During the post-collegiate year that I raced 24 times on the track and roads, I kept a detailed journal of training miles. My personal records that year were 14:47 for the 5K, 31:10 for the 10k, 51:30 for 15K, 53:30 for 10M, 1:10:57 for the half-marathon and 1:25:25 for the 25k. Not world class times by any means. Yet these were sub-elite times that enabled me to win or finish in the top ten in most of the local or regional races in which I competed.
I did not enter a marathon at the end of the season because my racing schedule demanded fitness for a series of shorter events all the way through November. The marathon was simply not the priority for many sub-elite runners at that time. We relished racing often and use the 10K as our chosen distance for a training foundation.
My racing schedule was based on a contract with a running shoe store that called for me to represent their team in 15 races per year. In exchange they provided sets of free or highly discounted shoes and running gear, and also paid my entry fees. All told the package added up to perhaps $700-$1000.
With these priorities in mind I mapped out a training schedule that would allow for consistently good racing throughout the year. I took a mild break in July and traveled to Colorado that year to hike and relax. But by August I was back in preparation for the fall racing season, which would see competition on seven out of eight weekends in September and October.
Peak weekly mileage that year was 95 miles, and my lowest week was 35 miles, when I was sick with a cold. Otherwise I kept mileage between 55 to 80 miles per week throughout the year. And here the interesting result: the average daily mileage turned out to be exactly 6.2 miles. The target distance at which I wanted to race.
Not quite big mileage
That’s not massive mileage by many measures. But again, some months I raced three out of four weekends, so my priorities were skewed toward preservation and recovery as well as distance and speed.
A few weekends I even raced Saturday and Sunday. This involved a 5K on Saturday and 10K on a Sunday, and once I ran a mile race (4:22) on a Friday night and raced a 15K on Sunday morning. I set a PR in that 15K, proving that speed is a great way to enhance your tempo in road racing.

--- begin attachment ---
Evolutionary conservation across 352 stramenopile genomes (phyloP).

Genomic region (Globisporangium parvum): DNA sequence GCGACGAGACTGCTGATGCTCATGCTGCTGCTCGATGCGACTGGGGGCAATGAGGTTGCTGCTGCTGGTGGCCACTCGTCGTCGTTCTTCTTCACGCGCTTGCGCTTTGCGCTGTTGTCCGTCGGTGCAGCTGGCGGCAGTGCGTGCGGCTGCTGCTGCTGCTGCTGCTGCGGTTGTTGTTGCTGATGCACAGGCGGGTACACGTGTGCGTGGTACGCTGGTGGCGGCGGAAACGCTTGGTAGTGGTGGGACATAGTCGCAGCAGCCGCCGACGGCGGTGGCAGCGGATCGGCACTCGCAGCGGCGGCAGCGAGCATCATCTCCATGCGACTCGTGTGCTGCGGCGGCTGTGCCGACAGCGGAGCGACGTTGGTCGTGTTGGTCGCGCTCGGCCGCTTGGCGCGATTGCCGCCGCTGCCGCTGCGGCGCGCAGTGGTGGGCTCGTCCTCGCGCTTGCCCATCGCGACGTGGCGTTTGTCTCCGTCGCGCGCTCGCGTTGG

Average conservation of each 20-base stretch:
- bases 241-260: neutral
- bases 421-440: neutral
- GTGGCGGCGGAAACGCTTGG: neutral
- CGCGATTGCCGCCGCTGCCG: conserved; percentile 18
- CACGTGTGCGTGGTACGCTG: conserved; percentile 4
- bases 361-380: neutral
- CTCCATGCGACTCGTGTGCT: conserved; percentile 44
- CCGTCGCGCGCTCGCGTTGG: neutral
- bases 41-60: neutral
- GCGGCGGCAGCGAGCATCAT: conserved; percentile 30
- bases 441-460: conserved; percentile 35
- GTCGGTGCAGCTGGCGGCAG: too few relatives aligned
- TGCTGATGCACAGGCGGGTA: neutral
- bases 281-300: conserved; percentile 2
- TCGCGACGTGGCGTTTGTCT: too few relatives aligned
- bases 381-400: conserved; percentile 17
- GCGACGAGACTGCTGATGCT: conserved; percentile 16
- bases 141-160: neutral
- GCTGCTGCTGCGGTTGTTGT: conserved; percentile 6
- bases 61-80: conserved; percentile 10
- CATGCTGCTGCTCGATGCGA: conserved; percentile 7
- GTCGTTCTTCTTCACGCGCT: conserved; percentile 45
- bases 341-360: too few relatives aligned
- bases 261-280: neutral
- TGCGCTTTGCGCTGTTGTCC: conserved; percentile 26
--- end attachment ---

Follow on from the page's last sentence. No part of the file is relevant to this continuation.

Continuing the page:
Mileage with a purpose and training specificity
I also trained twice daily during peak base-building periods. This followed a pattern developed in college when we cranked up to 100 mile weeks, often putting in six to eight miles in the morning and another 10 or so at night.
A typical week of training during my personal peak year included the following:
Sunday: Long run between 15 and 20 miles
Monday: Morning 3-mile run and evening 6-8 miles
Tuesday: Speed workout. Usually 3-4 miles at sub-racing pace of 5:00 or below. Mile repeats or ladder workouts.
Wednesday: Morning run and afternoon recovery. 6-10 miles.
Thursday: Uptempo run with what I called “unlimited surges” of 3-4 minutes in a fartlek pattern where I pressed the effort but did not go into anaerobic in any way. Might be replaced by hill work as well.
Friday: If racing, recovery day. If not, sprint intervals and or short speedplay work of 5-8 miles.
Saturday: Race or mid-tempo run with group.
This schedule was complimented by weight and abdominal work. During the winter months I’d ride on a bike trainer indoors on really cold days, but not too often.
The year revealed an instinct for training specificity that added up to exactly the daily average of 6.2 miles. That’s not to suggest that a marathoner should average 26.2 miles in training, but longer training volumes are recommended for that distance.
The weekend I SHOULD have run a marathon I trained 15 miles on Thursday at 1:30, then came back Friday with an uptempo run at 6:00 pace on Friday evening. I was not anticipating racing that weekend as I was supposed to serve as a guide for Bill Rodgers during a race in the Chicago area. However he decided not to run and offered me his number. So I jumped in the 25K and ran 1:25: 25 for 15.5 miles.
Clearly my training had added up to marathon-level fitness that year.
But I still had races to run in October that year, and placed first in one and top ten in the other three. Earlier that spring I’d set a PR in both the road and track 5K distances. All those were the result of training specificity.
And there’s the wistful consolation that marathon fitness was there. But no regrets. Training specificity demands that you have a focus. Any other results are just a bonus.